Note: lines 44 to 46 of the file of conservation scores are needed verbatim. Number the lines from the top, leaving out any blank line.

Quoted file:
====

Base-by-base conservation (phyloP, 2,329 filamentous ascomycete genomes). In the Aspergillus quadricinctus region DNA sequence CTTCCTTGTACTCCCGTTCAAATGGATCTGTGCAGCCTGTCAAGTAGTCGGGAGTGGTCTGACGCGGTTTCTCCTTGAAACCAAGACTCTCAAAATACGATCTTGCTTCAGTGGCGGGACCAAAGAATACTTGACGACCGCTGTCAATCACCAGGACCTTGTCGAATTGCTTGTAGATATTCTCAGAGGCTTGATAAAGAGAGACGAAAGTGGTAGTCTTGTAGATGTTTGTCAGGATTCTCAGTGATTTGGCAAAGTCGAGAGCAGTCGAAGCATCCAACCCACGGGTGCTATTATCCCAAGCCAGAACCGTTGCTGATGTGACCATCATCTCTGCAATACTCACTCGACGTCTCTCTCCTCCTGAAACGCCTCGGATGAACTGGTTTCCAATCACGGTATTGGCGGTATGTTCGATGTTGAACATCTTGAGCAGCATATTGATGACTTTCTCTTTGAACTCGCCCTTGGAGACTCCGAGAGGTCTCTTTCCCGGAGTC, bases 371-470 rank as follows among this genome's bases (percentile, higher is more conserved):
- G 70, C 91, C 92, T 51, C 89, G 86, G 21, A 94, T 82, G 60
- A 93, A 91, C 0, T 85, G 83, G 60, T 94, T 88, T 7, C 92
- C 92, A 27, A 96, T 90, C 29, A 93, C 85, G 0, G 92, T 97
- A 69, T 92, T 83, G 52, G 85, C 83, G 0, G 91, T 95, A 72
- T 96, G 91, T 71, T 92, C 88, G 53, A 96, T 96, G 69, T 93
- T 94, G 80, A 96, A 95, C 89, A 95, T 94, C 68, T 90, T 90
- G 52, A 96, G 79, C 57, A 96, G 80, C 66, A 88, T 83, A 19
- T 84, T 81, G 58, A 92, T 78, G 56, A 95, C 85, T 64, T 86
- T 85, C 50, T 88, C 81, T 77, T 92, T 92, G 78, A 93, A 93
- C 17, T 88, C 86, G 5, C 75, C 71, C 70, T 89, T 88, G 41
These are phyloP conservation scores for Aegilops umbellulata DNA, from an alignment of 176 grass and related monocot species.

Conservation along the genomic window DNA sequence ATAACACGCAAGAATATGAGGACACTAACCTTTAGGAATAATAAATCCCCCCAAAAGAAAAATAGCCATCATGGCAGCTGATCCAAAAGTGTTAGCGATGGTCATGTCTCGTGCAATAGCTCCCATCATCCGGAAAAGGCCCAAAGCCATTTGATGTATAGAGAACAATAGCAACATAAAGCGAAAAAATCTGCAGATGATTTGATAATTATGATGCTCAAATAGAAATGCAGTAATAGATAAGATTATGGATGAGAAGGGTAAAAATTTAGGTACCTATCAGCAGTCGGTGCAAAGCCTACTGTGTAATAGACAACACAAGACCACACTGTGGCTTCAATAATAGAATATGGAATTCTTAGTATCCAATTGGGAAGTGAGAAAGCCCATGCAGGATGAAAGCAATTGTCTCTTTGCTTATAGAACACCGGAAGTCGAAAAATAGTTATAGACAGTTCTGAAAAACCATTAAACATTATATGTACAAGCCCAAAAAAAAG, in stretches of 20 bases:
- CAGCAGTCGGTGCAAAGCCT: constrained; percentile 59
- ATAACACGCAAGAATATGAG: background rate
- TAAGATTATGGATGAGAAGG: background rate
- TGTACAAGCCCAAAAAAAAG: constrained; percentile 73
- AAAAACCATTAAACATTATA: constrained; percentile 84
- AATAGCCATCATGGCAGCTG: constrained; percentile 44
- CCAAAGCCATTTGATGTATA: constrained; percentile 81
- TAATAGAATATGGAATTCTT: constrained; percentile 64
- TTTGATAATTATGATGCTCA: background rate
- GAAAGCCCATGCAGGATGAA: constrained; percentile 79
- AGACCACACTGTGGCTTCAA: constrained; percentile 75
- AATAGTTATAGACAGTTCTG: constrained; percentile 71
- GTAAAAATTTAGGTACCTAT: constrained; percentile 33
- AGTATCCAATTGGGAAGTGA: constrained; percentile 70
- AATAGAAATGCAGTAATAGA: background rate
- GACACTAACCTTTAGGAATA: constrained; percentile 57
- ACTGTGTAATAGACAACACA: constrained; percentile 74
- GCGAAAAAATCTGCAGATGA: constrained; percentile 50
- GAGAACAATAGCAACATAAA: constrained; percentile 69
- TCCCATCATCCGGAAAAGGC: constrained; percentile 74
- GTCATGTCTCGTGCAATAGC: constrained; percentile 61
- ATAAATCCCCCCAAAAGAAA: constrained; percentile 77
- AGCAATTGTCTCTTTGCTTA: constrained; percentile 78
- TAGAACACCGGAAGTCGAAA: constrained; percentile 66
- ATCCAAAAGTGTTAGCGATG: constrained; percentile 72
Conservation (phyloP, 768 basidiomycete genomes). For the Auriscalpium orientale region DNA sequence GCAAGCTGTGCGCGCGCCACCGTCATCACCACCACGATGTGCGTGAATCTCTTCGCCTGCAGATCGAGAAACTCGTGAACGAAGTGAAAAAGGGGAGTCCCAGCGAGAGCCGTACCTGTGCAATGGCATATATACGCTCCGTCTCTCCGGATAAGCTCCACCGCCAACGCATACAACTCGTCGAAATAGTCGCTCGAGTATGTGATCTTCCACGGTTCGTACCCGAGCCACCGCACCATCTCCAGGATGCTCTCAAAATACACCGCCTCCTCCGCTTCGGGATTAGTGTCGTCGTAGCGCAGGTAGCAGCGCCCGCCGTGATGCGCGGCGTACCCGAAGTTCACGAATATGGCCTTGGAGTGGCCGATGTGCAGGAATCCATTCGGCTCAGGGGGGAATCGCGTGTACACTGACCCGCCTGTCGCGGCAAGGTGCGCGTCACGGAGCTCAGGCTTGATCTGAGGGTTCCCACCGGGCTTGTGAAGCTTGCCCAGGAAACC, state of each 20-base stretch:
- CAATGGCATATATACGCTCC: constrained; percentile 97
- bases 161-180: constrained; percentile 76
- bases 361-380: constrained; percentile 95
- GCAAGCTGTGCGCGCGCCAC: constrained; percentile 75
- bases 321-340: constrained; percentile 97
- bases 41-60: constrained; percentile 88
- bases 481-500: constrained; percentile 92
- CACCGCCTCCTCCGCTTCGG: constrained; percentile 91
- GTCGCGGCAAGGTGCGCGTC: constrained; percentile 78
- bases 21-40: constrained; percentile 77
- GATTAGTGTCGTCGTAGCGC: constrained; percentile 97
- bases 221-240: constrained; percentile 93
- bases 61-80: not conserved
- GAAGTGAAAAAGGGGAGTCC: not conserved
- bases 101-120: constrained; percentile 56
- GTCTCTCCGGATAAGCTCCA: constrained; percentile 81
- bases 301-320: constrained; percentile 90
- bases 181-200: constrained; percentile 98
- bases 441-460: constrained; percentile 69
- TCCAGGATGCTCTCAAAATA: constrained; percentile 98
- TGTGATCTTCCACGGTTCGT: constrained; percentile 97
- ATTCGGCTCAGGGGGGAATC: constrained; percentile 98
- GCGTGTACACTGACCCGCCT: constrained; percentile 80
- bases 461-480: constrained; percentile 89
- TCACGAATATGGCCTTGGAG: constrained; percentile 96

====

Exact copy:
- bases 321-340: constrained; percentile 97
- bases 41-60: constrained; percentile 88
- bases 481-500: constrained; percentile 92